UNHCR also assists indigenous refugees in neighbouring countries like Panama, Ecuador, Venezuela and Brazil. UNHCR is developing a regional strategy to better address the specific needs of indigenous people during exile.

Indigenous people in Colombia

Colombia: Indigenous People Under ThreatPlay video

Colombia: Indigenous People Under Threat

Violence in parts of Colombia is threatening the existence of the country's indigenous people. This is the tale of one such group, the Tule.
Colombia: Giving women strengthPlay video

Colombia: Giving women strength

In the volatile southern Colombian region of Putumayo, forced displacement remains a real and daily threat. Indigenous women are especially vulnerable. A project by UNHCR focuses on helping women to adapt and learn about their rights while they are displaced.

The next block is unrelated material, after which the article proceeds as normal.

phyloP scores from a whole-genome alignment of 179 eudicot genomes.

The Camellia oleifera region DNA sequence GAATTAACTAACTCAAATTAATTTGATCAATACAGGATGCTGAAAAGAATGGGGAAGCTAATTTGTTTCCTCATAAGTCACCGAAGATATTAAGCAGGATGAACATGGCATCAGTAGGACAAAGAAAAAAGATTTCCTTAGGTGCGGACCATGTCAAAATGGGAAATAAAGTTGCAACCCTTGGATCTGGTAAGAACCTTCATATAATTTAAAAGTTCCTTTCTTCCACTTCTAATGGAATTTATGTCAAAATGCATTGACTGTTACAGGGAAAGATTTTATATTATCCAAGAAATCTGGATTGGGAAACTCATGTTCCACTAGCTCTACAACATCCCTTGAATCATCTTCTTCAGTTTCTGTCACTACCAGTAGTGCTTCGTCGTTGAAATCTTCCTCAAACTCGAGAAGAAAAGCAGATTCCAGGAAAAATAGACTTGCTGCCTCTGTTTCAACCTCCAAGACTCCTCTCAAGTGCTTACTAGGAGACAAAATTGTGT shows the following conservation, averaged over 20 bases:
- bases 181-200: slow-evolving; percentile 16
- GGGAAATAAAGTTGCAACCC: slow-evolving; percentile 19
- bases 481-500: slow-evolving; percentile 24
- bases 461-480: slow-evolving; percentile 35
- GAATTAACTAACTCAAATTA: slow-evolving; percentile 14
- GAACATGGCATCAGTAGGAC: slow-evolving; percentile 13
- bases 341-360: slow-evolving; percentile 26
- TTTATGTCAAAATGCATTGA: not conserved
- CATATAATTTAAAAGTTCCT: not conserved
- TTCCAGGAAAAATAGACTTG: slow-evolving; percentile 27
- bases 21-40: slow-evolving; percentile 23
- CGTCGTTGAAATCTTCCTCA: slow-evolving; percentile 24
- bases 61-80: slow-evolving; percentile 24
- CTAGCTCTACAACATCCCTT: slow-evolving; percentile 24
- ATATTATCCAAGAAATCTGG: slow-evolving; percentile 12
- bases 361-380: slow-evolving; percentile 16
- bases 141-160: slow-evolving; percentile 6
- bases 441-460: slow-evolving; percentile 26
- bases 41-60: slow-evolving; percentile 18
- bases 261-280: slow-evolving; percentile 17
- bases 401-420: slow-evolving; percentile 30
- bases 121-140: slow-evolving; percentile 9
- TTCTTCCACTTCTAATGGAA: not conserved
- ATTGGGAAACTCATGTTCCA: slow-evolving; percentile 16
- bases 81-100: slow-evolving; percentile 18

Surviving in the City: Bogota, ColombiaPlay video

Surviving in the City: Bogota, Colombia

Conflict has forced more than 3 million Colombians to flee their homes and seek shelter elsewhere in the country. The majority have migrated to cities seeking anonymity, safety and a way to make a living. But many find urban life traumatizing.